Biographical Sketches

David Z. Robinson (Chair) is a former executive vice president and treasurer of the Carnegie Corporation of New York. He also served as executive director of the Carnegie Commission on Science, Technology, and Government, which recommended improvements in the mechanisms by which the federal and state governments incorporate scientific and technological knowledge in decision making. Prior to joining the Carnegie Corporation, Dr. Robinson worked in the White House as a staff scientist in the Office of the President's Science Advisor and as vice president for academic affairs of New York University, and he has served on several committees of the National Research Council. Dr. Robinson received his Ph.D. in chemical physics from Harvard University.

Andrew Baumgartner is a kindergarten teacher at A. Brian Merry Elementary School in Augusta, GA, and the 1999 National Teacher of the Year. Prior to entering classroom teaching in 1978, Mr. Baumgartner was a speech therapist for the Gilmer County Public Schools. Mr. Baumgartner received his M.A. in early childhood education from North Georgia College.

John T. Bruer is president of the James S. McDonnell Foundation. He established the Cognitive Studies for Educational Practice Program, which supports applications of cognitive science to improve educational outcomes. His book Schools for Thought: A Science of Learning in the Classroom, which grew out of the research his program supports, is the basis for a collaboration to develop a research-based curriculum for middle-school students. Dr. Bruer received his Ph.D. in philosophy from the Rockefeller University.



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TESTS AND Teaching Quality: Interim Report Biographical Sketches David Z. Robinson (Chair) is a former executive vice president and treasurer of the Carnegie Corporation of New York. He also served as executive director of the Carnegie Commission on Science, Technology, and Government, which recommended improvements in the mechanisms by which the federal and state governments incorporate scientific and technological knowledge in decision making. Prior to joining the Carnegie Corporation, Dr. Robinson worked in the White House as a staff scientist in the Office of the President's Science Advisor and as vice president for academic affairs of New York University, and he has served on several committees of the National Research Council. Dr. Robinson received his Ph.D. in chemical physics from Harvard University. Andrew Baumgartner is a kindergarten teacher at A. Brian Merry Elementary School in Augusta, GA, and the 1999 National Teacher of the Year. Prior to entering classroom teaching in 1978, Mr. Baumgartner was a speech therapist for the Gilmer County Public Schools. Mr. Baumgartner received his M.A. in early childhood education from North Georgia College. John T. Bruer is president of the James S. McDonnell Foundation. He established the Cognitive Studies for Educational Practice Program, which supports applications of cognitive science to improve educational outcomes. His book Schools for Thought: A Science of Learning in the Classroom, which grew out of the research his program supports, is the basis for a collaboration to develop a research-based curriculum for middle-school students. Dr. Bruer received his Ph.D. in philosophy from the Rockefeller University.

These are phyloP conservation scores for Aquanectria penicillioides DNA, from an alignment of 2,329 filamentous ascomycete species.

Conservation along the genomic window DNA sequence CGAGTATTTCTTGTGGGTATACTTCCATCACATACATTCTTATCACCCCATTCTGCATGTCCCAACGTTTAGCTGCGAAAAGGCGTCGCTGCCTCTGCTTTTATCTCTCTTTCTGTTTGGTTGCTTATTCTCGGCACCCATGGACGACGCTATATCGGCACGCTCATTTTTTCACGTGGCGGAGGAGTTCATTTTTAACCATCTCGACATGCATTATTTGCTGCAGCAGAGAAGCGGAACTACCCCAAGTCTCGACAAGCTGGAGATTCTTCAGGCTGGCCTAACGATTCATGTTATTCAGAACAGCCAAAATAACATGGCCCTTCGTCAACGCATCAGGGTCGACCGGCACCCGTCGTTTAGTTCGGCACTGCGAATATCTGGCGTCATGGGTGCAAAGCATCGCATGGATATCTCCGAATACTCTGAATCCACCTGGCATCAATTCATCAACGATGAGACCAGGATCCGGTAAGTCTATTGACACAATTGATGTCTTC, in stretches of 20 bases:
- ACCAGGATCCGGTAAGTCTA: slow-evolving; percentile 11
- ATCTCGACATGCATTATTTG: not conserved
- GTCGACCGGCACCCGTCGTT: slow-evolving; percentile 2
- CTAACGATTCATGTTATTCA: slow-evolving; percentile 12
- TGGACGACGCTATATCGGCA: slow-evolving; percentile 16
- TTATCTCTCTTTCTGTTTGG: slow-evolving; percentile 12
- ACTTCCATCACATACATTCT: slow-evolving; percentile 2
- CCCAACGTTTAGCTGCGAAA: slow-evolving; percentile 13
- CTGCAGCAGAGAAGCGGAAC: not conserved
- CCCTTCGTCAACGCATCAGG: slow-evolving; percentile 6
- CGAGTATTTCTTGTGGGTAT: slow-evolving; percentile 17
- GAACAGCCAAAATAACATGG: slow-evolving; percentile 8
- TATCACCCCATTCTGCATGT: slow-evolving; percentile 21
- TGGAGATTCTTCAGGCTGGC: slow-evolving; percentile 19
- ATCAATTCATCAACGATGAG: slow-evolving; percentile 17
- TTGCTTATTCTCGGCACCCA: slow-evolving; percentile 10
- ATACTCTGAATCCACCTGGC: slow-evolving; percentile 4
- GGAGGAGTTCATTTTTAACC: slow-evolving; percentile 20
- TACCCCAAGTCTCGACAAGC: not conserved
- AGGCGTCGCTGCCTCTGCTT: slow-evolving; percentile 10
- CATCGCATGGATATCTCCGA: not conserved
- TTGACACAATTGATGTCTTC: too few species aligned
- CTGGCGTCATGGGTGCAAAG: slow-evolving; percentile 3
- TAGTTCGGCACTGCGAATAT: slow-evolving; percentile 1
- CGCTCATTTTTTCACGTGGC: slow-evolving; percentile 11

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TESTS AND Teaching Quality: Interim Report Carl A. Grant is the Hoefs-Bascom professor of teacher education and a professor of Afro-American Studies at the University of Wisconsin-Madison. His research focuses on multicultural education and teacher education, and he is the president of the National Association for Multicultural Education. Milton D. Hakel is a professor and the Ohio Board of Regents eminent scholar in psychology at Bowling Green State University. His research focuses on leadership development, performance appraisal, job analysis and compensation, and employee selection. He also is president of Organizational Research and Development, Inc., a firm that provides human-resource research consultation. Dr. Hakel received his Ph.D. in psychology from the University of Minnesota. Linda Darling-Hammond is the Charles E. Ducommun professor of teaching and teacher education at Stanford University, where her research focuses on school restructuring, teacher education, and educational equity. She also is the executive director of the National Commission on Teaching and America's Future, a blue-ribbon panel that has studied policy changes aimed at improving teaching and schooling. She also served as chair of New York State 's Council on Curriculum and Assessment and of the Model Standards Committee for the Interstate New Teacher Assessment and Support Consortium. Dr. Darling-Hammond received her Ed.D. in urban education from Temple University. Abigail L. Hughes is the associate commissioner, division of evaluation and research for the Connecticut State Department of Education. Prior to joining the Connecticut agency, she was a teacher and curriculum coordinator in Ohio and the director of instructional services for a regional service agency in New York State. Dr. Hughes received her M.A. and Ph.D. in educational administration from Ohio State University. Mary M. Kennedy is a professor in the college of education at Michigan State University, where her research focuses on teacher education and learning. From 1986 through 1993, she directed the National Center for Research on Teacher Learning, a federally funded research center based at Michigan State University. Dr. Kennedy received her Ph.D. in educational psychology from Michigan State University. Stephen P. Klein is a senior research scientist at the Rand Corporation, where he studies certification and licensing examinations and elementary and secondary educational tests. Dr. Klein served on the NRC's Committee on Appropriate Test Use and the Committee on Education Finance. He received his Ph.D. in industrial psychology from Purdue University.